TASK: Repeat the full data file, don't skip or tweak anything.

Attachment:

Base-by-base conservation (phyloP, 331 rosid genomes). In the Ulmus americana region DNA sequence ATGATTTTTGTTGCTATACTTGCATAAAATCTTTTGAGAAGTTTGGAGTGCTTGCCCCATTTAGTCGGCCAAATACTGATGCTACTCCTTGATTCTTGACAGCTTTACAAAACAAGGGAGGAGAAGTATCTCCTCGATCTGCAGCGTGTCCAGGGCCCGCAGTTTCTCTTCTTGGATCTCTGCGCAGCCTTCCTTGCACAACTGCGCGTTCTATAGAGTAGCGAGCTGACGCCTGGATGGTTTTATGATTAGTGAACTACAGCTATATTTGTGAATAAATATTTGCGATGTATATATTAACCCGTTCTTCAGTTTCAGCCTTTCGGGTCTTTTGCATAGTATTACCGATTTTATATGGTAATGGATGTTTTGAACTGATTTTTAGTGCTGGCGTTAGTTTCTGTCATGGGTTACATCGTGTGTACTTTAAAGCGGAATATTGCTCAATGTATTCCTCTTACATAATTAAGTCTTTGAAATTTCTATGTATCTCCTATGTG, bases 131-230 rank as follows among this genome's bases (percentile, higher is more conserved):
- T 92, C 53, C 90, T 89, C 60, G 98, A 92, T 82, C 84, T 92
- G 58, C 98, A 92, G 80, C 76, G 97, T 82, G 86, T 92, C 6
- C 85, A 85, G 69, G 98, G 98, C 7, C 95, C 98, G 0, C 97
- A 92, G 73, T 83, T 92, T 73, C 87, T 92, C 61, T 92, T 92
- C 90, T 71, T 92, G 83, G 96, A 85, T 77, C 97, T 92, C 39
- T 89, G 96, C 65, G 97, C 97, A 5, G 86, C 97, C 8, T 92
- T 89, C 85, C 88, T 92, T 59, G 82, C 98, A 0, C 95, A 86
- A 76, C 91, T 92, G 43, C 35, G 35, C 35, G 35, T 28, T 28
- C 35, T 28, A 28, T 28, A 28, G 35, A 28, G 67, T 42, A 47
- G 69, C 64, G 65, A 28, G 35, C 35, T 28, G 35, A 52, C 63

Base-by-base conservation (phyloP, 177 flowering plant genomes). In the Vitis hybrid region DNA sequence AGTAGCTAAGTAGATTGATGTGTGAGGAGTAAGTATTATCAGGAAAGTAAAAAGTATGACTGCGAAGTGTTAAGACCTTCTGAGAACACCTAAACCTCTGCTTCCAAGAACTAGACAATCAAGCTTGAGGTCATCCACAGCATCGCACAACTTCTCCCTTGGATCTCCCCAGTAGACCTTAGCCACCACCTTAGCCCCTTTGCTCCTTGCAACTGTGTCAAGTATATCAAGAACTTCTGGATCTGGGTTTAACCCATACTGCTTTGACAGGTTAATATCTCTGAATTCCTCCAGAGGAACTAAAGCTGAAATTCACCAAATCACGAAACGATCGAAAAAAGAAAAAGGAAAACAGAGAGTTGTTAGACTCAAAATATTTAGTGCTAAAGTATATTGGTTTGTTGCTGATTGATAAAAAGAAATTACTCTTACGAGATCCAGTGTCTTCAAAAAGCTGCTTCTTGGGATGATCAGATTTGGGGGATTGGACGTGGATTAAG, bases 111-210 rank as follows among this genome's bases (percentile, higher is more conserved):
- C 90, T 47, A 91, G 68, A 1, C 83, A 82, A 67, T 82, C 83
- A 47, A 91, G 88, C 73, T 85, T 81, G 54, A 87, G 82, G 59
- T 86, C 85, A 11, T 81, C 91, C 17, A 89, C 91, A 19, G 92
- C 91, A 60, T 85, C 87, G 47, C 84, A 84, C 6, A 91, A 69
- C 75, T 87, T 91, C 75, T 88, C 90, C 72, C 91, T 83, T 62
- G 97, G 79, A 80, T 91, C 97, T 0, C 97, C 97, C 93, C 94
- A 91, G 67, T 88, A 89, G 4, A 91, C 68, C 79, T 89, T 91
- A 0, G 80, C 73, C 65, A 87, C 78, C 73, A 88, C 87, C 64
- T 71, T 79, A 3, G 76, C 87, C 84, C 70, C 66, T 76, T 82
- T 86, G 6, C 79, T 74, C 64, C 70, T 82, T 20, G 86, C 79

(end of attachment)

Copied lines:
Base-by-base conservation (phyloP, 331 rosid genomes). In the Ulmus americana region DNA sequence ATGATTTTTGTTGCTATACTTGCATAAAATCTTTTGAGAAGTTTGGAGTGCTTGCCCCATTTAGTCGGCCAAATACTGATGCTACTCCTTGATTCTTGACAGCTTTACAAAACAAGGGAGGAGAAGTATCTCCTCGATCTGCAGCGTGTCCAGGGCCCGCAGTTTCTCTTCTTGGATCTCTGCGCAGCCTTCCTTGCACAACTGCGCGTTCTATAGAGTAGCGAGCTGACGCCTGGATGGTTTTATGATTAGTGAACTACAGCTATATTTGTGAATAAATATTTGCGATGTATATATTAACCCGTTCTTCAGTTTCAGCCTTTCGGGTCTTTTGCATAGTATTACCGATTTTATATGGTAATGGATGTTTTGAACTGATTTTTAGTGCTGGCGTTAGTTTCTGTCATGGGTTACATCGTGTGTACTTTAAAGCGGAATATTGCTCAATGTATTCCTCTTACATAATTAAGTCTTTGAAATTTCTATGTATCTCCTATGTG, bases 131-230 rank as follows among this genome's bases (percentile, higher is more conserved):
- T 92, C 53, C 90, T 89, C 60, G 98, A 92, T 82, C 84, T 92
- G 58, C 98, A 92, G 80, C 76, G 97, T 82, G 86, T 92, C 6
- C 85, A 85, G 69, G 98, G 98, C 7, C 95, C 98, G 0, C 97
- A 92, G 73, T 83, T 92, T 73, C 87, T 92, C 61, T 92, T 92
- C 90, T 71, T 92, G 83, G 96, A 85, T 77, C 97, T 92, C 39
- T 89, G 96, C 65, G 97, C 97, A 5, G 86, C 97, C 8, T 92
- T 89, C 85, C 88, T 92, T 59, G 82, C 98, A 0, C 95, A 86
- A 76, C 91, T 92, G 43, C 35, G 35, C 35, G 35, T 28, T 28
- C 35, T 28, A 28, T 28, A 28, G 35, A 28, G 67, T 42, A 47
- G 69, C 64, G 65, A 28, G 35, C 35, T 28, G 35, A 52, C 63

Base-by-base conservation (phyloP, 177 flowering plant genomes). In the Vitis hybrid region DNA sequence AGTAGCTAAGTAGATTGATGTGTGAGGAGTAAGTATTATCAGGAAAGTAAAAAGTATGACTGCGAAGTGTTAAGACCTTCTGAGAACACCTAAACCTCTGCTTCCAAGAACTAGACAATCAAGCTTGAGGTCATCCACAGCATCGCACAACTTCTCCCTTGGATCTCCCCAGTAGACCTTAGCCACCACCTTAGCCCCTTTGCTCCTTGCAACTGTGTCAAGTATATCAAGAACTTCTGGATCTGGGTTTAACCCATACTGCTTTGACAGGTTAATATCTCTGAATTCCTCCAGAGGAACTAAAGCTGAAATTCACCAAATCACGAAACGATCGAAAAAAGAAAAAGGAAAACAGAGAGTTGTTAGACTCAAAATATTTAGTGCTAAAGTATATTGGTTTGTTGCTGATTGATAAAAAGAAATTACTCTTACGAGATCCAGTGTCTTCAAAAAGCTGCTTCTTGGGATGATCAGATTTGGGGGATTGGACGTGGATTAAG, bases 111-210 rank as follows among this genome's bases (percentile, higher is more conserved):
- C 90, T 47, A 91, G 68, A 1, C 83, A 82, A 67, T 82, C 83
- A 47, A 91, G 88, C 73, T 85, T 81, G 54, A 87, G 82, G 59
- T 86, C 85, A 11, T 81, C 91, C 17, A 89, C 91, A 19, G 92
- C 91, A 60, T 85, C 87, G 47, C 84, A 84, C 6, A 91, A 69
- C 75, T 87, T 91, C 75, T 88, C 90, C 72, C 91, T 83, T 62
- G 97, G 79, A 80, T 91, C 97, T 0, C 97, C 97, C 93, C 94
- A 91, G 67, T 88, A 89, G 4, A 91, C 68, C 79, T 89, T 91
- A 0, G 80, C 73, C 65, A 87, C 78, C 73, A 88, C 87, C 64
- T 71, T 79, A 3, G 76, C 87, C 84, C 70, C 66, T 76, T 82
- T 86, G 6, C 79, T 74, C 64, C 70, T 82, T 20, G 86, C 79